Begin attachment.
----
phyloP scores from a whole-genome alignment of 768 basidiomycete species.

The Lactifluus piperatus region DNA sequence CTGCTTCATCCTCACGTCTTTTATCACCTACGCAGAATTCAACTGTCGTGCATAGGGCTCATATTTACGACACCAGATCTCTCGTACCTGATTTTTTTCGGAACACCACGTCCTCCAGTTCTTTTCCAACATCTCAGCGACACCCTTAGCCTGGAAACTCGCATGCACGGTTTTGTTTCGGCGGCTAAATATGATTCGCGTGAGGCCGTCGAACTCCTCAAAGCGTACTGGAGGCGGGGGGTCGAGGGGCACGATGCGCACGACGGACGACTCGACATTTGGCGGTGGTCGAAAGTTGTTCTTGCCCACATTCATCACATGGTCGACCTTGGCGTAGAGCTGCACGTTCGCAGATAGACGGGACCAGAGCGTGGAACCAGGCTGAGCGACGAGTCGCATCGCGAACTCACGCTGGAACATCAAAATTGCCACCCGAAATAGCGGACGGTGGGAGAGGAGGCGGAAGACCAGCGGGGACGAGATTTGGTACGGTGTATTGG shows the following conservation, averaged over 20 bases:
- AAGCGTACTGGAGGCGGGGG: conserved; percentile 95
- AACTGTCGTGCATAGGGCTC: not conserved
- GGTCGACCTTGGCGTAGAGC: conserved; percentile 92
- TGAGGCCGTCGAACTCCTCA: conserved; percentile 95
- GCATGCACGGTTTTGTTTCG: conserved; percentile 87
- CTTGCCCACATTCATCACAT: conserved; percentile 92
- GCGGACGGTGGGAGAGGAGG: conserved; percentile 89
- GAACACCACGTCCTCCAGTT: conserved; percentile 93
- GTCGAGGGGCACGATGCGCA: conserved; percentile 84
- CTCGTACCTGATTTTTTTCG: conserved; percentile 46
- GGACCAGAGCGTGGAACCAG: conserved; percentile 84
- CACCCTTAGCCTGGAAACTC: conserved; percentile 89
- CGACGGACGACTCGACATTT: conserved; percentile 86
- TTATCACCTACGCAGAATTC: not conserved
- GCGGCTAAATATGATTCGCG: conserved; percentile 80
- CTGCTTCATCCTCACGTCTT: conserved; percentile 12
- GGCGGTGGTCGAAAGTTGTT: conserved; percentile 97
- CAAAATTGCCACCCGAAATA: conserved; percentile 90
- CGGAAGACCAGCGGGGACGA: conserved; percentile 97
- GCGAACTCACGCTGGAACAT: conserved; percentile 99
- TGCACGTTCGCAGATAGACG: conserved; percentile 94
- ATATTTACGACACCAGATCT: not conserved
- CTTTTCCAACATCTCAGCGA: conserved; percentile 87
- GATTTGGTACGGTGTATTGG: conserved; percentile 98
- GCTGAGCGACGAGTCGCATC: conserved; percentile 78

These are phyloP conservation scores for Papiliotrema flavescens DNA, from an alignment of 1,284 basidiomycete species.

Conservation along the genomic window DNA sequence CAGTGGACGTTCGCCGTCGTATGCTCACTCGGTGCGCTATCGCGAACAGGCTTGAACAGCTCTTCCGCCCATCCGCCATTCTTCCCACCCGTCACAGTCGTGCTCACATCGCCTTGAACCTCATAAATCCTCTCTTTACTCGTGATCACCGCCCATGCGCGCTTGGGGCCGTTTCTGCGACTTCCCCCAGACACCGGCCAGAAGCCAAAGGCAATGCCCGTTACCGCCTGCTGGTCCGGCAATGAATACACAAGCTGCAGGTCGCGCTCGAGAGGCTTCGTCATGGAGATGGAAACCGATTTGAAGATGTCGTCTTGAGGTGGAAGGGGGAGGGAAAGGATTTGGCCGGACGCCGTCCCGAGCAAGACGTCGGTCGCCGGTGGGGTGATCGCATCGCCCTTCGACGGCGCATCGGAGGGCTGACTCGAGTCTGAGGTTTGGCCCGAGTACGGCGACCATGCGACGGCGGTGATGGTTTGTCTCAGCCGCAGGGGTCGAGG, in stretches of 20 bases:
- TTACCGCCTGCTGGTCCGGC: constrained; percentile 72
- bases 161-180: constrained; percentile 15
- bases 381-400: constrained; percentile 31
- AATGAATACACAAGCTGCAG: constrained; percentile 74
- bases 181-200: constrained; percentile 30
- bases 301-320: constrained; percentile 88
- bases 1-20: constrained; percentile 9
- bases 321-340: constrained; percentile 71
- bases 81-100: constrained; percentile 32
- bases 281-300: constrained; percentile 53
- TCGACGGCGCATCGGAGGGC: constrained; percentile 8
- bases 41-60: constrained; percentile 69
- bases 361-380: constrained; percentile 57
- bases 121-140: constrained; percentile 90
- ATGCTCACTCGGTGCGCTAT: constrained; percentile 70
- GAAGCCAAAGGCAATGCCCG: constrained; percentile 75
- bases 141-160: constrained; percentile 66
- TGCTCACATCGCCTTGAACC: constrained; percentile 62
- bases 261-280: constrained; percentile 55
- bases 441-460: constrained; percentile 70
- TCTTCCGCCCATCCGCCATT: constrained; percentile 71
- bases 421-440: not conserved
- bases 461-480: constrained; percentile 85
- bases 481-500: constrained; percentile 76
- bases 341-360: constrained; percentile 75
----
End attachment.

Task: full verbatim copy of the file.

phyloP scores from a whole-genome alignment of 768 basidiomycete species.

The Lactifluus piperatus region DNA sequence CTGCTTCATCCTCACGTCTTTTATCACCTACGCAGAATTCAACTGTCGTGCATAGGGCTCATATTTACGACACCAGATCTCTCGTACCTGATTTTTTTCGGAACACCACGTCCTCCAGTTCTTTTCCAACATCTCAGCGACACCCTTAGCCTGGAAACTCGCATGCACGGTTTTGTTTCGGCGGCTAAATATGATTCGCGTGAGGCCGTCGAACTCCTCAAAGCGTACTGGAGGCGGGGGGTCGAGGGGCACGATGCGCACGACGGACGACTCGACATTTGGCGGTGGTCGAAAGTTGTTCTTGCCCACATTCATCACATGGTCGACCTTGGCGTAGAGCTGCACGTTCGCAGATAGACGGGACCAGAGCGTGGAACCAGGCTGAGCGACGAGTCGCATCGCGAACTCACGCTGGAACATCAAAATTGCCACCCGAAATAGCGGACGGTGGGAGAGGAGGCGGAAGACCAGCGGGGACGAGATTTGGTACGGTGTATTGG shows the following conservation, averaged over 20 bases:
- AAGCGTACTGGAGGCGGGGG: conserved; percentile 95
- AACTGTCGTGCATAGGGCTC: not conserved
- GGTCGACCTTGGCGTAGAGC: conserved; percentile 92
- TGAGGCCGTCGAACTCCTCA: conserved; percentile 95
- GCATGCACGGTTTTGTTTCG: conserved; percentile 87
- CTTGCCCACATTCATCACAT: conserved; percentile 92
- GCGGACGGTGGGAGAGGAGG: conserved; percentile 89
- GAACACCACGTCCTCCAGTT: conserved; percentile 93
- GTCGAGGGGCACGATGCGCA: conserved; percentile 84
- CTCGTACCTGATTTTTTTCG: conserved; percentile 46
- GGACCAGAGCGTGGAACCAG: conserved; percentile 84
- CACCCTTAGCCTGGAAACTC: conserved; percentile 89
- CGACGGACGACTCGACATTT: conserved; percentile 86
- TTATCACCTACGCAGAATTC: not conserved
- GCGGCTAAATATGATTCGCG: conserved; percentile 80
- CTGCTTCATCCTCACGTCTT: conserved; percentile 12
- GGCGGTGGTCGAAAGTTGTT: conserved; percentile 97
- CAAAATTGCCACCCGAAATA: conserved; percentile 90
- CGGAAGACCAGCGGGGACGA: conserved; percentile 97
- GCGAACTCACGCTGGAACAT: conserved; percentile 99
- TGCACGTTCGCAGATAGACG: conserved; percentile 94
- ATATTTACGACACCAGATCT: not conserved
- CTTTTCCAACATCTCAGCGA: conserved; percentile 87
- GATTTGGTACGGTGTATTGG: conserved; percentile 98
- GCTGAGCGACGAGTCGCATC: conserved; percentile 78

These are phyloP conservation scores for Papiliotrema flavescens DNA, from an alignment of 1,284 basidiomycete species.

Conservation along the genomic window DNA sequence CAGTGGACGTTCGCCGTCGTATGCTCACTCGGTGCGCTATCGCGAACAGGCTTGAACAGCTCTTCCGCCCATCCGCCATTCTTCCCACCCGTCACAGTCGTGCTCACATCGCCTTGAACCTCATAAATCCTCTCTTTACTCGTGATCACCGCCCATGCGCGCTTGGGGCCGTTTCTGCGACTTCCCCCAGACACCGGCCAGAAGCCAAAGGCAATGCCCGTTACCGCCTGCTGGTCCGGCAATGAATACACAAGCTGCAGGTCGCGCTCGAGAGGCTTCGTCATGGAGATGGAAACCGATTTGAAGATGTCGTCTTGAGGTGGAAGGGGGAGGGAAAGGATTTGGCCGGACGCCGTCCCGAGCAAGACGTCGGTCGCCGGTGGGGTGATCGCATCGCCCTTCGACGGCGCATCGGAGGGCTGACTCGAGTCTGAGGTTTGGCCCGAGTACGGCGACCATGCGACGGCGGTGATGGTTTGTCTCAGCCGCAGGGGTCGAGG, in stretches of 20 bases:
- TTACCGCCTGCTGGTCCGGC: constrained; percentile 72
- bases 161-180: constrained; percentile 15
- bases 381-400: constrained; percentile 31
- AATGAATACACAAGCTGCAG: constrained; percentile 74
- bases 181-200: constrained; percentile 30
- bases 301-320: constrained; percentile 88
- bases 1-20: constrained; percentile 9
- bases 321-340: constrained; percentile 71
- bases 81-100: constrained; percentile 32
- bases 281-300: constrained; percentile 53
- TCGACGGCGCATCGGAGGGC: constrained; percentile 8
- bases 41-60: constrained; percentile 69
- bases 361-380: constrained; percentile 57
- bases 121-140: constrained; percentile 90
- ATGCTCACTCGGTGCGCTAT: constrained; percentile 70
- GAAGCCAAAGGCAATGCCCG: constrained; percentile 75
- bases 141-160: constrained; percentile 66
- TGCTCACATCGCCTTGAACC: constrained; percentile 62
- bases 261-280: constrained; percentile 55
- bases 441-460: constrained; percentile 70
- TCTTCCGCCCATCCGCCATT: constrained; percentile 71
- bases 421-440: not conserved
- bases 461-480: constrained; percentile 85
- bases 481-500: constrained; percentile 76
- bases 341-360: constrained; percentile 75